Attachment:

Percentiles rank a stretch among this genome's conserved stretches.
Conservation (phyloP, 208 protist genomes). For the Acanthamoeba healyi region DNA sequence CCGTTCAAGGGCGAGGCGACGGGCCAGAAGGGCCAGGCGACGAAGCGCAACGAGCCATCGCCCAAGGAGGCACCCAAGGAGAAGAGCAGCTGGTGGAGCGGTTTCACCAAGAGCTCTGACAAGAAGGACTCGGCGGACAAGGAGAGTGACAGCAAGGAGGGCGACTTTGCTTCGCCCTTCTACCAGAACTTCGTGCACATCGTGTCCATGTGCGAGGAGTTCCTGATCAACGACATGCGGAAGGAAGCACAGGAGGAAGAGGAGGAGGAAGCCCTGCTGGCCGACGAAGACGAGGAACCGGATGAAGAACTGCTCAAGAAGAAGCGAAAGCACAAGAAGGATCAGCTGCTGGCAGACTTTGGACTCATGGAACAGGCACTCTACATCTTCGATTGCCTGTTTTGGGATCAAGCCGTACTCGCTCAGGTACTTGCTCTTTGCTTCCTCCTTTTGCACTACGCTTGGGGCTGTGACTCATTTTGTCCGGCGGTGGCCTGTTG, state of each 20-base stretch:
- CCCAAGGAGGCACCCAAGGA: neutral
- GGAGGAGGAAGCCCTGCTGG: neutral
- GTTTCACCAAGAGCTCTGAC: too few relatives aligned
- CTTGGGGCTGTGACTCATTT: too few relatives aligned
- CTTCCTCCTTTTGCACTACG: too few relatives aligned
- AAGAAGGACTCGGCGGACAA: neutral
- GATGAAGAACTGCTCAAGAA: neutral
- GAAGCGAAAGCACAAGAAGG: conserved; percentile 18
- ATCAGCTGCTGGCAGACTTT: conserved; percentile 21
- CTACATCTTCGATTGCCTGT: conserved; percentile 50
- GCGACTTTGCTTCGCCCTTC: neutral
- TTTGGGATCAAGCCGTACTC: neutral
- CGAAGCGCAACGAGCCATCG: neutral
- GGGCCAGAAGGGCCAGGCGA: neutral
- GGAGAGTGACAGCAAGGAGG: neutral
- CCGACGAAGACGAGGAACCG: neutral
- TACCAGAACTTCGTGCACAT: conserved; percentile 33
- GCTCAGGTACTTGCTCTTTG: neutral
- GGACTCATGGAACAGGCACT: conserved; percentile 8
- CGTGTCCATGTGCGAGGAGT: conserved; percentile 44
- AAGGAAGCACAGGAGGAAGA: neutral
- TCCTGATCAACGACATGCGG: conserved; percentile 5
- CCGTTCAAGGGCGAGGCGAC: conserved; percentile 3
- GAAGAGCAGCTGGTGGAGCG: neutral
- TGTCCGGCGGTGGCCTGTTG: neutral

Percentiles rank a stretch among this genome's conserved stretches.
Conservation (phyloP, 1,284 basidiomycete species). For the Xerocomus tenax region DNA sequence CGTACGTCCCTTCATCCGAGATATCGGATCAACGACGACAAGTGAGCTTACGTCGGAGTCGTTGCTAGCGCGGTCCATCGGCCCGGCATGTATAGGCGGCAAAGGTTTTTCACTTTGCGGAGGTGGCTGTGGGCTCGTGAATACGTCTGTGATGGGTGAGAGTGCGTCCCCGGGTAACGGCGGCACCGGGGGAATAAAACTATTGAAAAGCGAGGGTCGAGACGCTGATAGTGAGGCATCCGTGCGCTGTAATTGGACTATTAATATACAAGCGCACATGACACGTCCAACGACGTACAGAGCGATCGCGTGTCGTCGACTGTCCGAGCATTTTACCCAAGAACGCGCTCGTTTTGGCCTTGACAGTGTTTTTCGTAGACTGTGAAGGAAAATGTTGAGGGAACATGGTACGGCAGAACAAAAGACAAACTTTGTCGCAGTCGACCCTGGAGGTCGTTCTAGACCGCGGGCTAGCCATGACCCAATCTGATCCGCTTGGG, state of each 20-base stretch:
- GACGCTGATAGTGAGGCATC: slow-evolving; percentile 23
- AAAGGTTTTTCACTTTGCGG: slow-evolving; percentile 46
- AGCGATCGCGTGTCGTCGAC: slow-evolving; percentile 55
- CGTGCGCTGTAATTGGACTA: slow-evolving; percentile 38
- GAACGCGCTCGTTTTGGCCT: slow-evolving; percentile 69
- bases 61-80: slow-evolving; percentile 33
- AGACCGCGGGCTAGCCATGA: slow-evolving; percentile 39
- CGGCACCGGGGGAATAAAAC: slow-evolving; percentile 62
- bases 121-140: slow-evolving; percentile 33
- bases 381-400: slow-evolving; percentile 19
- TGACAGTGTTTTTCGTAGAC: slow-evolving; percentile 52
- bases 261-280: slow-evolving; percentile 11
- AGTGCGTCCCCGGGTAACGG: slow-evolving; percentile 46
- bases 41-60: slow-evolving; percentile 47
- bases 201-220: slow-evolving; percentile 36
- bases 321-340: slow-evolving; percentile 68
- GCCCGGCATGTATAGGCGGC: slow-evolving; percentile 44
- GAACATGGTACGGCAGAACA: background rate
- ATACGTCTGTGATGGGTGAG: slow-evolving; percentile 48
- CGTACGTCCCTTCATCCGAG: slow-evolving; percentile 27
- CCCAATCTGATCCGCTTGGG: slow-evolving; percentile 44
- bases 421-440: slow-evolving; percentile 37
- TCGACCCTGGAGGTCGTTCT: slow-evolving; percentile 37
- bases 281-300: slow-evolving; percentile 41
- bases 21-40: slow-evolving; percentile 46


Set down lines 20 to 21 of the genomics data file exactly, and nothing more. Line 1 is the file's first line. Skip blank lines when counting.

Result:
- GCTCAGGTACTTGCTCTTTG: neutral
- GGACTCATGGAACAGGCACT: conserved; percentile 8